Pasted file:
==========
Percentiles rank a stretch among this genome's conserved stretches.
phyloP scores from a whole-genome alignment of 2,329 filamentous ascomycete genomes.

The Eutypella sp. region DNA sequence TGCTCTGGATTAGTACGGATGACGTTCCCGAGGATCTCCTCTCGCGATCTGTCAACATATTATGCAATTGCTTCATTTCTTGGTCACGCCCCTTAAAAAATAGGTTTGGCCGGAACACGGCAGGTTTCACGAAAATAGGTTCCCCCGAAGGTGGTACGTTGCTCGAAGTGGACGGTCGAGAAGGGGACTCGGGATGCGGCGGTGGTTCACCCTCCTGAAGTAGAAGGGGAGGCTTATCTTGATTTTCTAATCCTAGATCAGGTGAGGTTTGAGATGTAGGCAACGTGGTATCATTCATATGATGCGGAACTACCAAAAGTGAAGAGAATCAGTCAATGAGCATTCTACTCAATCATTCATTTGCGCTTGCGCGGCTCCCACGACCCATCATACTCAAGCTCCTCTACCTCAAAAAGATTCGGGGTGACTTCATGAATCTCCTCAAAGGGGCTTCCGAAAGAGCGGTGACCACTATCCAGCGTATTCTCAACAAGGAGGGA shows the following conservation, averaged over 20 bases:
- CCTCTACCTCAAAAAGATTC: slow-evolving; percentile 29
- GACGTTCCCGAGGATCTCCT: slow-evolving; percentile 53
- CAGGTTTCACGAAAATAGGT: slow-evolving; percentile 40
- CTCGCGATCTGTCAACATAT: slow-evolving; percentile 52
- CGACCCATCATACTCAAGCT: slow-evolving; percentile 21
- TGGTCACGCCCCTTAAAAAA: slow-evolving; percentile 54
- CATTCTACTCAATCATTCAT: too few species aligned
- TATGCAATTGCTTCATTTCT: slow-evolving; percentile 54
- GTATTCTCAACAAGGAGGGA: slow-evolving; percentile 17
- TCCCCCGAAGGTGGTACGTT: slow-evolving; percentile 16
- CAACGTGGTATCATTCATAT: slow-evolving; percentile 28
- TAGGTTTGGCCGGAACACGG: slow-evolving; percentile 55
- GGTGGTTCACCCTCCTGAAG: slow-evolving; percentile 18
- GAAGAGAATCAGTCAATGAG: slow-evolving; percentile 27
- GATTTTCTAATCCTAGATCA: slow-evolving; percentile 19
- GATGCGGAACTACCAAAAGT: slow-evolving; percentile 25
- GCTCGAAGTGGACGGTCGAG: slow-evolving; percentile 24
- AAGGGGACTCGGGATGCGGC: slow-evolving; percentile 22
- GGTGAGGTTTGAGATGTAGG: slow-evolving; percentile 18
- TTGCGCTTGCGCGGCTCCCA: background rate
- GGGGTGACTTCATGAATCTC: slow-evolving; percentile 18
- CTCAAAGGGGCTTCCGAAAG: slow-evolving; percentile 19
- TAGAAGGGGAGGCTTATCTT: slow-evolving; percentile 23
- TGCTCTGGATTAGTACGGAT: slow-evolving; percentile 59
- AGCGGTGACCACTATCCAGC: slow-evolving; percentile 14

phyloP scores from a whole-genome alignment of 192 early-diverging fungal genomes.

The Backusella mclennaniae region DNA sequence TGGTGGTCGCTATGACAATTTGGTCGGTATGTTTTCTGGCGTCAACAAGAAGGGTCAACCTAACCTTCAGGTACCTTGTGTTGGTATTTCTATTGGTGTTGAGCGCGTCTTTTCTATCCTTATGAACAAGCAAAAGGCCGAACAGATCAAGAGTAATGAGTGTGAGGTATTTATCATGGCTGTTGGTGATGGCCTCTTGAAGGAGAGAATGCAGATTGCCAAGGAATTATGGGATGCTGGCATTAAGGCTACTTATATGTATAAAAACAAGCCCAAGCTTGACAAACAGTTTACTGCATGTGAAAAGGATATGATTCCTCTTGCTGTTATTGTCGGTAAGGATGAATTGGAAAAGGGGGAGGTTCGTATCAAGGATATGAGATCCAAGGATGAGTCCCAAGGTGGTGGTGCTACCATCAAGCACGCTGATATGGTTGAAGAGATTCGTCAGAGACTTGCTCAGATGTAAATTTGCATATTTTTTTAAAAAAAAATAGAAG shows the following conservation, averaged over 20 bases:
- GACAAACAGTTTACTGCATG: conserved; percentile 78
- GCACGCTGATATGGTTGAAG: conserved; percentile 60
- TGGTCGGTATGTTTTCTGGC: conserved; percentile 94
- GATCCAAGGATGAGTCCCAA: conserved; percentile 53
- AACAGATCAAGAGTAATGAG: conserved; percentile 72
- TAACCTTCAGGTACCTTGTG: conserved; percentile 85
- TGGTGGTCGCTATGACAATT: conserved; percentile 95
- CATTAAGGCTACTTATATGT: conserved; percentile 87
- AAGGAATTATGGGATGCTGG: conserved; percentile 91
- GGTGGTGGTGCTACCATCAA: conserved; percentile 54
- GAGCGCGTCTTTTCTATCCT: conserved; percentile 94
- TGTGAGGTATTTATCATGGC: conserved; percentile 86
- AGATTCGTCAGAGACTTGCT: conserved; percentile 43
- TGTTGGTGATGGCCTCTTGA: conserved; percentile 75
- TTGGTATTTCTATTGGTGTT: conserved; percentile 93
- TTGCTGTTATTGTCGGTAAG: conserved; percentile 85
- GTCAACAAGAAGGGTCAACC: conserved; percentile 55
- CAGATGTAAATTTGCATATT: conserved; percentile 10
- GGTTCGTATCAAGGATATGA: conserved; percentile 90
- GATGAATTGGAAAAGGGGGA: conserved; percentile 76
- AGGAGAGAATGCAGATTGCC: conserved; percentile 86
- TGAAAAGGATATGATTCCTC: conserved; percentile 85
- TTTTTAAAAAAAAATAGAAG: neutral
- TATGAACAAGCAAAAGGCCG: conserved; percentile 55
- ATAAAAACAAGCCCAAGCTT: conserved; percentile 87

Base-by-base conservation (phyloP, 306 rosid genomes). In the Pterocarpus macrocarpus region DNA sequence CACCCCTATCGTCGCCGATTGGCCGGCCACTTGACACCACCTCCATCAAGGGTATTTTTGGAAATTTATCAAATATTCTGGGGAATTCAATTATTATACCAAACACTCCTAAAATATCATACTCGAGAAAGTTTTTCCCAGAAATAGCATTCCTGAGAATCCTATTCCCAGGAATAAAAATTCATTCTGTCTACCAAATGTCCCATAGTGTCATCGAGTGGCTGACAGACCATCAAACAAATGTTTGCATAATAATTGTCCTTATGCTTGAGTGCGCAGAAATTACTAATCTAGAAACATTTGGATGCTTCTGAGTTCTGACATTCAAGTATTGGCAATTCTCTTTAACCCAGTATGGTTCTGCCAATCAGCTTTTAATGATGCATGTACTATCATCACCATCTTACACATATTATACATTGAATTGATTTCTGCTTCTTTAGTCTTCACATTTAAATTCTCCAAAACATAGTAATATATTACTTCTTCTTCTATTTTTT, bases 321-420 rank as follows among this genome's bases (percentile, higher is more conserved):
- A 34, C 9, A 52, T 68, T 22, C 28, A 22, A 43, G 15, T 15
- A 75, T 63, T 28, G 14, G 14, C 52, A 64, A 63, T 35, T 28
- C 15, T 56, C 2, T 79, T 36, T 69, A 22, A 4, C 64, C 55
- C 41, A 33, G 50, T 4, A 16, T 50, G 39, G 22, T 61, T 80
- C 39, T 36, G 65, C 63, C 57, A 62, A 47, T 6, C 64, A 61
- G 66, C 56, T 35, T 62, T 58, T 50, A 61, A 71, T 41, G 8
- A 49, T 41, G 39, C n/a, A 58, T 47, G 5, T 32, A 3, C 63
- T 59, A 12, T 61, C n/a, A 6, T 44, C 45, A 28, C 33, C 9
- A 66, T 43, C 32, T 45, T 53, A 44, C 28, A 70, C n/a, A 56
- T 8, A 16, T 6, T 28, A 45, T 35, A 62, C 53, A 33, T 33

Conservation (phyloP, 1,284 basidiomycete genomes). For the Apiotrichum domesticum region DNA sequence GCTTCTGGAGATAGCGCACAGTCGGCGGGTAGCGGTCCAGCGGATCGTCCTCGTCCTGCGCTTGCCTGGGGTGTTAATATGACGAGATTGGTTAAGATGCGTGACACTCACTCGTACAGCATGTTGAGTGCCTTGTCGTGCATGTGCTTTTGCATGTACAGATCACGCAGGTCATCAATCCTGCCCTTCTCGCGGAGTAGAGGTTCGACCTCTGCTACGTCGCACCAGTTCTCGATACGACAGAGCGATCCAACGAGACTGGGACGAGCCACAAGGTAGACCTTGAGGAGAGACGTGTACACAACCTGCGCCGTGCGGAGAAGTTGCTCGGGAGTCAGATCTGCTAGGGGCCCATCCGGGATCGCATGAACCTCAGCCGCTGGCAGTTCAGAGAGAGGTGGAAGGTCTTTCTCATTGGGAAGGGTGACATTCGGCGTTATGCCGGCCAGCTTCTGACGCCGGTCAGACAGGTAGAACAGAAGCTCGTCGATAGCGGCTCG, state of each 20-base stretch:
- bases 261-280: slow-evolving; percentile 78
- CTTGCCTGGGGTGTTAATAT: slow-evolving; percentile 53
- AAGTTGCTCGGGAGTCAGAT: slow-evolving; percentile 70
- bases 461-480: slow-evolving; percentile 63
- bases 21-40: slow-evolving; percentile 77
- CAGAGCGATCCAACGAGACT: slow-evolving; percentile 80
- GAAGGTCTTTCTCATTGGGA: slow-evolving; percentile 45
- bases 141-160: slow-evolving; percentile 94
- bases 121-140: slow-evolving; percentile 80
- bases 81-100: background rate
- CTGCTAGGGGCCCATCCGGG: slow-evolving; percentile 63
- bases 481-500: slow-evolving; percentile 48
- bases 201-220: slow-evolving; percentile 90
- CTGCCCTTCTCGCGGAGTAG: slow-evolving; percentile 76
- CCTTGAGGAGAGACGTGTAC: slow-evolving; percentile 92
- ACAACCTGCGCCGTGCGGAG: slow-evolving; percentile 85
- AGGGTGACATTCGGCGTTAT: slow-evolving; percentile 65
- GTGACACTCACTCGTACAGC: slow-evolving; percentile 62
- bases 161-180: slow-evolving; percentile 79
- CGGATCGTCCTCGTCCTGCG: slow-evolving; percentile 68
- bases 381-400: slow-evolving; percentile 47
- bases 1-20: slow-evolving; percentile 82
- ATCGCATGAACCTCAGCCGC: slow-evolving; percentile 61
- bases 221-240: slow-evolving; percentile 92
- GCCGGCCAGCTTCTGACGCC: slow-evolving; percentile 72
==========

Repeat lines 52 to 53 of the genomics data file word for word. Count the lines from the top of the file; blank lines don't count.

- TGAAAAGGATATGATTCCTC: conserved; percentile 85
- TTTTTAAAAAAAAATAGAAG: neutral